GHANI KHEL, Afghanistan — A year ago, Wahida watched her aunt suffer in labor for 18 hours before dying. Her isolated village of 1,000 people in eastern Nuristan province had no clinic, no doctor, no roads to get help.
"We couldn't take her anywhere," said Wahida, 18, who like many Afghans has no second name. "No one knew what to do."
So this year, Wahida joined a program teaching young women to become midwives in an attempt to cut Afghanistan's maternal mortality rate, the second-highest in the world.
As the U.S. focuses more on fighting militants in Afghanistan, the situation with women and childbirth is one of the biggest health problems facing the country, a life-and-death matter made worse by war, the impossibly difficult terrain and insurgent antipathy toward government health workers.
Almost every 26 minutes here, a woman dies giving birth. Only Sierra Leone's rate is worse. In her lifetime, an Afghan woman has a 1 in 8 chance of dying in labor. Almost half of all deaths among Afghan women of reproductive age are due to pregnancy and childbirth.
For cultural and religious reasons, only female doctors and midwives are allowed to deliver babies, and many mothers have no prenatal care. Skilled health workers assist in only 14 of 100 births. Sometimes, in a complicated birth, a spiritual woman is called, who recites Koran verses and tells the pregnant woman to repent her sins, which may be why her birth is so difficult.
"The problem is that Afghanistan is still a traditional country," said midwife Meena, 21, who teaches new midwives and did not want to give her last name because it could embarrass her father. "Men do not allow a woman to deliver in the hospital because they think there might be men in the delivery area. And the women are embarrassed because they don't want anyone to hear them scream."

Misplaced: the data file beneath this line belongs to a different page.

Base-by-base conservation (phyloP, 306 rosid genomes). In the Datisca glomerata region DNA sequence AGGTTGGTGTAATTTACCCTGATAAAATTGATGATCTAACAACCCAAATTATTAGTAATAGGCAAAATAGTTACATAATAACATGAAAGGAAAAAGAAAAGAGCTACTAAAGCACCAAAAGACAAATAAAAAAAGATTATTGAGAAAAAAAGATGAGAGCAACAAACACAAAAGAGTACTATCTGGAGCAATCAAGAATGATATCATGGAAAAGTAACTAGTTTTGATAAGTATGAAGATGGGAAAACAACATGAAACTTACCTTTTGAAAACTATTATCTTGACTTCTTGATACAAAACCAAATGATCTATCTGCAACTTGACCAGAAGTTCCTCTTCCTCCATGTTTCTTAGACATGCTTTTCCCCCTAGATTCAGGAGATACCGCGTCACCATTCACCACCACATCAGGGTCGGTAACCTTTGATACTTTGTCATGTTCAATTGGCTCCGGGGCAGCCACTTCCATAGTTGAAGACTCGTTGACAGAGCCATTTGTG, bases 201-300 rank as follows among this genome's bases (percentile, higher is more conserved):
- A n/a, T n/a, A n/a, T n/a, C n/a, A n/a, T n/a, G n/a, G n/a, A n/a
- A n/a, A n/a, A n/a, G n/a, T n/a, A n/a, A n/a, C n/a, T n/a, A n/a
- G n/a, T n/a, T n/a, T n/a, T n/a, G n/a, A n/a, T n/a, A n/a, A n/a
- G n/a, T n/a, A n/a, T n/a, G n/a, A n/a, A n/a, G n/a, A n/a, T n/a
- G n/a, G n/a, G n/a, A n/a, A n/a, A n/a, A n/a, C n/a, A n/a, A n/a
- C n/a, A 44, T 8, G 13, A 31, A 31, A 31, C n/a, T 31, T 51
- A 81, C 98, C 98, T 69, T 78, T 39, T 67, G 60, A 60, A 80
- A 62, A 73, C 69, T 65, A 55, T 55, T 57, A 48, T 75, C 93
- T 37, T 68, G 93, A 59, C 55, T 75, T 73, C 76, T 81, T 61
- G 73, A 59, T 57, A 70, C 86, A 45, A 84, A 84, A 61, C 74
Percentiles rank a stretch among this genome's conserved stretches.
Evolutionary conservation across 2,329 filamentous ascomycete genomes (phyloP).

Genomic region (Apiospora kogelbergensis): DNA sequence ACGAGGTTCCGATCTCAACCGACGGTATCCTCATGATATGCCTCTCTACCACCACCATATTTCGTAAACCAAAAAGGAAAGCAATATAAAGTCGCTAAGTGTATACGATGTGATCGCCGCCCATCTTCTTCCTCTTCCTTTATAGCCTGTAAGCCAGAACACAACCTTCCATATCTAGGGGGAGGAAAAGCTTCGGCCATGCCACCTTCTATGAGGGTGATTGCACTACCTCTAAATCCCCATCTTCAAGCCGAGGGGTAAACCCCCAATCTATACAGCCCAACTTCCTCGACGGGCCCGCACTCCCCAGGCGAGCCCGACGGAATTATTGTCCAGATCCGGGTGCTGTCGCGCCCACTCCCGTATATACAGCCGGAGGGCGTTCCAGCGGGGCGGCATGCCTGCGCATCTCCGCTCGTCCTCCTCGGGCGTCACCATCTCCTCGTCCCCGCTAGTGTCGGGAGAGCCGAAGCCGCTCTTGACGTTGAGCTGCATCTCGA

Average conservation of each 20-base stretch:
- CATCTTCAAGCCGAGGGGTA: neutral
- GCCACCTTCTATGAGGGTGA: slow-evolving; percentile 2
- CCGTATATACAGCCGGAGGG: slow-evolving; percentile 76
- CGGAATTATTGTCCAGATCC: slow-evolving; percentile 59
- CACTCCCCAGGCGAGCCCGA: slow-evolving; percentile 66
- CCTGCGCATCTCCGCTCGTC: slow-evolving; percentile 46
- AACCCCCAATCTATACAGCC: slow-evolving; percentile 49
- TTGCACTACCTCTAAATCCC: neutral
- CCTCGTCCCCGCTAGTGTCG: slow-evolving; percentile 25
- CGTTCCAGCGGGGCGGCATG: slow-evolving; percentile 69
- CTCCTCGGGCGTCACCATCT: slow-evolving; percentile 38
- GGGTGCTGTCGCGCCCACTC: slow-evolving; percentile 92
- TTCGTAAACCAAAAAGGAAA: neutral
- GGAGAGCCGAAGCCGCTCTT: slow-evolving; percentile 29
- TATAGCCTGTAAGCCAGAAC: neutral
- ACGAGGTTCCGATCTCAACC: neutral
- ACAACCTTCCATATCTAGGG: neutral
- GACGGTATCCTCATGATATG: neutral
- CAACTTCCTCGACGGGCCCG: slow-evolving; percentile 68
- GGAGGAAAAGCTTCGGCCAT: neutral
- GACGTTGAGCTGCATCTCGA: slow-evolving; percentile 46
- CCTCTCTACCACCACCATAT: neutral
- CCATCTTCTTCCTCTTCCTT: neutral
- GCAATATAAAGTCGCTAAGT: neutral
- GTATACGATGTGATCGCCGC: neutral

The midwife program recruits young women from remote areas, trains them in 18 months and sends them back home. There, they work in clinics, educate their villages about the importance of safe delivery and deliver babies in women's homes.
Shortly after the Taliban fell in late 2001, a Dutch relief agency set up the midwife program in Ghani Khel. It has since spread to 18 other provinces. Through it and other programs, more than 5,000 new midwives and nurses have been trained. There are now 1,400 clinics and hospitals, up from 900 in 2001.
Next year, the government hopes to survey hospitals, clinics and midwives to see if the maternal mortality rate has been reduced. "We have evidence there is a decrease," said Abdullah Fahim, the Ministry of Public Health spokesman.
But in a country where government employees are attacked constantly by Taliban-led insurgents, being a midwife is a risky political statement.
The Ghani Khel program is supposed to train students from neighboring Kunar province, a militant haven, but no students from Kunar are enrolled. A clinic that opened in the dangerous Pech Valley of Kunar has almost no patients because it is close to a U.S. base, and Afghans there do not want to associate — or be seen associating — with Americans. That clinic is being moved.
"People didn't want to send their women there because it was near the Americans," said Toorpekay Nawab, 51, the midwife who runs the Ghani Khel school. "The war affects everything. Of course, it hurts our program."
But Nawab said the Ghani Khel elders protect the women, who live in the same building where they study.
On a recent day, 17 students sat in a classroom and raised their hands at every question.
Later, they wore white lab coats and green hairnets and masks as they practiced delivering dolls from plastic pelvises next to fake patients who yelled in pretend pain.
The deliveries were not easy. Pushing the fake babies through the fake birthing canals required shoving and yanking.
But the women persevered, pretending to use iodine to prevent infections and consoling the fake patients screaming in agony.
Nadia, 19, from Khogiani district of Nangarhar, a militant stronghold, helped in a simulated delivery, but at seven months pregnant, she was a bit unnerved by the screaming. "I'm afraid it's going to hurt," she said.
Nawab, 51, the program director and mother of 10, laughed and told Nadia what she had to look forward to.
"It's very painful," she said cheerfully. But in Nadia's case at least, surrounded by medical help, it would probably no longer be as deadly.